LH: Yeah, and that’s the thing, I am barely scratching the surface here in America. Now and then, I bump into people, and they’re like, “Oh, I had no idea!” But [when] I also tell them about the car, they’re like, “I didn’t know what Formula 1 was. Is that NASCAR?” It is a slow process, but it’s going well.
 

JS: Switching to watches, from your perspective, how did the IWC partnership come about?

LH: When I signed with the team in 2013, IWC was already a partner. So, when I joined Mercedes, they asked me, “Are you into watches?” And I said I love watches. And then I got to do something with IWC. Afterward, I went to Schaffhausen. I went to see how watches are made. I am really interested in how things are produced in general. So to go behind-the-scenes and see how long it takes to develop a watch – how many pieces, for example, are in a watch – that blew my mind. From that visit, it actually fired up my love for watches even more. Because naturally, I always had watches, but I hadn’t yet realized how much work had gone into making them.
 

JS: That was going to be my next question. What was your first nice watch?

LH: Honestly, my first nice watch was a £19 watch that I got when I was in high school. And bloody everybody wore the exact same clothing, and I hated my uniform. But I wanted a watch. A lot of friends had these watches, and I wanted a watch that looked classic, so I went to a shop and bought this one for £19.

It had a fake leather strap, and it was silver on the sides and gold – I think it was a rose gold bezel with a blue face. And it looked elegant. So I walked around school with it on and my sleeve up and everything. I felt very proud.
 

JS: As we know, racing and timekeeping are linked, but how do you maintain such consistency day in and day out? How do you stay so consistent?

LH: Oh jeez, you know, it just comes down to practice. I mean, I’ve been doing this since I was eight years old. I mean, I’ve been in Formula 1 since forever. I think it’s just been trial and error. Practice and practice and focus. And the focus is the key. Staying focused and not being distracted by all the fracas that’s going on around you.
 

There’s so much going on, so finding the balance within yourself is important. How I do that, I can’t tell you, because it’s different for everyone. But it’s been about making sure that I have the right people around and making sure that I don’t spread myself too thin. Making sure that I am happy, enjoying myself, and doing things I want to do, as opposed to things that I’m told to do.
 

It’s just finding the right balance. So I get to work with this great team, and I love driving. So that’s easy, and it’s something I want to do. Small things like signing a hundred helmets are not necessarily something that I really want to do, but it’s part of the process, and at least all of these things are geared towards to me getting into my car.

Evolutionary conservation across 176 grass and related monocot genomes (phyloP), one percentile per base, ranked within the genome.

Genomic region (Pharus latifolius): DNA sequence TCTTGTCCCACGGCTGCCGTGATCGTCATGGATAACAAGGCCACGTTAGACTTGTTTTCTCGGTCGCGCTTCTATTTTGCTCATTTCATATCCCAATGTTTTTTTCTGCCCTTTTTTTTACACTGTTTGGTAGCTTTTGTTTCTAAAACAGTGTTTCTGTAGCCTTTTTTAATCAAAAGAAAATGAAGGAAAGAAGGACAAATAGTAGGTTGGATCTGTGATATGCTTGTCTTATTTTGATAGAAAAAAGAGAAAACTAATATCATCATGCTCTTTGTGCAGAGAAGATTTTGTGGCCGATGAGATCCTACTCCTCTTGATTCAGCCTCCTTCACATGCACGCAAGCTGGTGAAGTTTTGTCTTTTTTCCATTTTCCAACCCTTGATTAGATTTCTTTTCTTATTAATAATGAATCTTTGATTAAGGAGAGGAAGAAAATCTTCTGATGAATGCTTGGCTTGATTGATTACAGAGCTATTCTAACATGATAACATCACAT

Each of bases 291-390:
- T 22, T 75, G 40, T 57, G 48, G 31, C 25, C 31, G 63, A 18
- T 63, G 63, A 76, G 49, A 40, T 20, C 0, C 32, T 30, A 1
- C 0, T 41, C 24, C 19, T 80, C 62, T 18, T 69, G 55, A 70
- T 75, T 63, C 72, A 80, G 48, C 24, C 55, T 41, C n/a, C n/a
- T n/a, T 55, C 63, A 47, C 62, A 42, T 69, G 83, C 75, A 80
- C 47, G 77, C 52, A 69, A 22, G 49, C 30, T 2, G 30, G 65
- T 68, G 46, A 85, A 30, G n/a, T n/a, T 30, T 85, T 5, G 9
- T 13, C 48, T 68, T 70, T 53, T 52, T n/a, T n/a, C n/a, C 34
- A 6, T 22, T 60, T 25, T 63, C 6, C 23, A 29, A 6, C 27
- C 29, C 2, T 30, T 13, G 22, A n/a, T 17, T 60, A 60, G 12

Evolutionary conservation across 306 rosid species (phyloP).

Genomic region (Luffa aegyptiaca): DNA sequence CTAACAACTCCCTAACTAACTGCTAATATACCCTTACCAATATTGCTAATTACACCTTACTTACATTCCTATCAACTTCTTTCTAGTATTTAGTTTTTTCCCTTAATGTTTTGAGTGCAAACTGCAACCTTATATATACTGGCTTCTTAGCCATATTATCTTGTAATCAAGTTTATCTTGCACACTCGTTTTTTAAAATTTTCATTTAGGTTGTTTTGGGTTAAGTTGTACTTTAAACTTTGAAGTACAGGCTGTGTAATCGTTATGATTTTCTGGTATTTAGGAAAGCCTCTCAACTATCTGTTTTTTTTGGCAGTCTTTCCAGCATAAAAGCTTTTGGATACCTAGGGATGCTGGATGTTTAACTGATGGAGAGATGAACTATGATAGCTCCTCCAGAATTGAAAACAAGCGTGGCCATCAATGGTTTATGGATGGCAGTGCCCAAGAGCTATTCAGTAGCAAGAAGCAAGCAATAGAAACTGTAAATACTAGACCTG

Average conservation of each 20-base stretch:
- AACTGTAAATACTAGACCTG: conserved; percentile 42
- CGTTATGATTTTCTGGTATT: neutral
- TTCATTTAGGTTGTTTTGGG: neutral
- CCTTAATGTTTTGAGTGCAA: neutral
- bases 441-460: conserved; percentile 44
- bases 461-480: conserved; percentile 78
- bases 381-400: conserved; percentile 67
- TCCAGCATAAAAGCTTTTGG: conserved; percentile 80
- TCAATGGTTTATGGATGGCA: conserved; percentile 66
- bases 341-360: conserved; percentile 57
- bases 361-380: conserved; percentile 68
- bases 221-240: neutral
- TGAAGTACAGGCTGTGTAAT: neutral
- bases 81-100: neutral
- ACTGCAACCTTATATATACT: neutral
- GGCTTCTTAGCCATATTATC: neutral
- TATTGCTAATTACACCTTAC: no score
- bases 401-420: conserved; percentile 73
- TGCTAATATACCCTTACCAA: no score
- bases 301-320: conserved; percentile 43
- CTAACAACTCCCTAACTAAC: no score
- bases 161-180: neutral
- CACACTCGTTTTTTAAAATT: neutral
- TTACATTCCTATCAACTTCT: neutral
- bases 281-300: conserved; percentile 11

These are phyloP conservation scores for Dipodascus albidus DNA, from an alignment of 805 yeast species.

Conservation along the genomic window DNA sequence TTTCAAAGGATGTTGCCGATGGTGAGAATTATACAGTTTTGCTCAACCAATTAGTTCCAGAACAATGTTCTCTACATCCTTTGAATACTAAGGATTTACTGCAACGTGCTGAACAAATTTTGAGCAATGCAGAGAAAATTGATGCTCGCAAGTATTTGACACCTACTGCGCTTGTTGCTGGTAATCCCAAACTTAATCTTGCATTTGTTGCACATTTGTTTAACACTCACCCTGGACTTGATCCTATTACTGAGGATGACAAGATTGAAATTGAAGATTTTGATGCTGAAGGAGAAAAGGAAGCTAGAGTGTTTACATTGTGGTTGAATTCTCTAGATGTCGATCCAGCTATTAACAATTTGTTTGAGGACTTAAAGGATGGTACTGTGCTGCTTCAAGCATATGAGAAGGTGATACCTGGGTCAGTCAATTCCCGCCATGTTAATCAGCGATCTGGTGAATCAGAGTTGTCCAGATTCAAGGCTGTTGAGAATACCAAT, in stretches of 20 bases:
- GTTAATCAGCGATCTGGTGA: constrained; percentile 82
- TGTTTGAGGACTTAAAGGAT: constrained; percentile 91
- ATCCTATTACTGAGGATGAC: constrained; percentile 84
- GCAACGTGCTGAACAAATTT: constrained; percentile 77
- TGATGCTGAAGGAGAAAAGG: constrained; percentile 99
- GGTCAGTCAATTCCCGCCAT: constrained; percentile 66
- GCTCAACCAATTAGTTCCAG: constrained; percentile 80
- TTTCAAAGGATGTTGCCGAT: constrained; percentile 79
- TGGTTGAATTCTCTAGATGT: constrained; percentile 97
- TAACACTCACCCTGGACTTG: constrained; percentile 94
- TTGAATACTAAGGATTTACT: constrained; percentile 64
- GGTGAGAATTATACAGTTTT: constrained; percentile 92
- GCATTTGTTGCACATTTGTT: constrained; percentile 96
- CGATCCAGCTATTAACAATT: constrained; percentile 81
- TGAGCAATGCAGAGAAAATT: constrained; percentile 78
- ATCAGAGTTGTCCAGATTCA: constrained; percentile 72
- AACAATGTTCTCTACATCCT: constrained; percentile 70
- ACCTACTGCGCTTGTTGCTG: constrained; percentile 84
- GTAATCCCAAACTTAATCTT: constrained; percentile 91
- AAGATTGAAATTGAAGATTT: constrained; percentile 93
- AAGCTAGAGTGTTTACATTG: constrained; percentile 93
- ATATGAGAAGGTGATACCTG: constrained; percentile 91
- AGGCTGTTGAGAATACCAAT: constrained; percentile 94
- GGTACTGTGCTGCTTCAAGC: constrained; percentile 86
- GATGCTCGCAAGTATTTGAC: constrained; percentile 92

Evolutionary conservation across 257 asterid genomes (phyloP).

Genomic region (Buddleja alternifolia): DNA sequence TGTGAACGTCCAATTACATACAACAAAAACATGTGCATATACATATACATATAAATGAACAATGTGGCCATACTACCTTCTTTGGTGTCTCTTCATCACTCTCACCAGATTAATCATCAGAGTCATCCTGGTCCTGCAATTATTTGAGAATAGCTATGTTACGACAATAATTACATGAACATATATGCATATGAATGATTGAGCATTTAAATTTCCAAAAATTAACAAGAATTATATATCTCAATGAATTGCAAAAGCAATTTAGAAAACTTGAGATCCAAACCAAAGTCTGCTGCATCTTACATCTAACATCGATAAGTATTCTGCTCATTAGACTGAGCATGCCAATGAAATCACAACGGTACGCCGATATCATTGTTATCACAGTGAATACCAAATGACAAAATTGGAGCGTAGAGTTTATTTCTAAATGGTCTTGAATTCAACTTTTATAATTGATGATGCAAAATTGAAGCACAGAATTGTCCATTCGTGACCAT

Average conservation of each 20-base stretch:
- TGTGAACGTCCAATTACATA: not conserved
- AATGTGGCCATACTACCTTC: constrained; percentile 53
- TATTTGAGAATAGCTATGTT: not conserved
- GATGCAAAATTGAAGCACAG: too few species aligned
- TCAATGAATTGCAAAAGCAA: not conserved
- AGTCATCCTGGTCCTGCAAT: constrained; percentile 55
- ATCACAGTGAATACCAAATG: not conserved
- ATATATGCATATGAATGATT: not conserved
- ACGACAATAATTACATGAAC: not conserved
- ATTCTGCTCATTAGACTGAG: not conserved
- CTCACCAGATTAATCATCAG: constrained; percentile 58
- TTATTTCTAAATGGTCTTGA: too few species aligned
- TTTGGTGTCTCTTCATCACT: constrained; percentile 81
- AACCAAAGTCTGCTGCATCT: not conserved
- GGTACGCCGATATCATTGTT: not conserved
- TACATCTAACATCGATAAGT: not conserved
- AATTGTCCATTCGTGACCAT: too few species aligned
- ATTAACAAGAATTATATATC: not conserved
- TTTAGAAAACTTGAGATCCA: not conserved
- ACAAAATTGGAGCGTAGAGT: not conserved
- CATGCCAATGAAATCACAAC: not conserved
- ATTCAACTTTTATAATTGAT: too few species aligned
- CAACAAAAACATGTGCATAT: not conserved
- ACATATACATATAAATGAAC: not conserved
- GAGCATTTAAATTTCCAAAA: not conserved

JS: I grew up in Indiana and grew up around racing, so my last question is something that has always interested me. I know you’re deeply rooted in F1, but have you ever looked at other series like NASCAR and IndyCar and thought, “Oh, that could be cool to do one day”?

LH: Honestly – and I know it sucks to hear this – but I have never had any desire to drive any other sport. And still today, I see IndyCar, which is fast, and I see NASCAR, which always looks cool, and I’ve driven [a NASCAR] and enjoyed it. I love rally cars, so If I were going to do another driving thing, maybe it would be rally. I think rally is super-cool, but it’s not particularly well known. I love Moto GP, and I love bikes.
 

So, if I were going to do anything, it would be bikes. But I’m probably too old to do that. I think, when you’re younger, you’re more bounce-proof, and the older you get, you’re not so much. I missed the boat on that one, but I think I am always going to be driving, I’m always going to be doing something, but I don’t think on a competitive level. So I might still get to go to a NASCAR race and go out in one of the cars and just enjoy it while I’m here, but it’s hard to say. I really can’t tell you where I’m going to be in five or ten years. But what I do know is that I am going to miss racing a ridiculous amount. So when I’m not competing, it’s going to be – I’m not looking forward to that part. And the thing is, I am super competitive, so if I’m not competing, I don’t know. At the moment, I feel like I won’t be living, but I’ve got some time yet.
 

(Photography by Watchonista, other sources mentioned)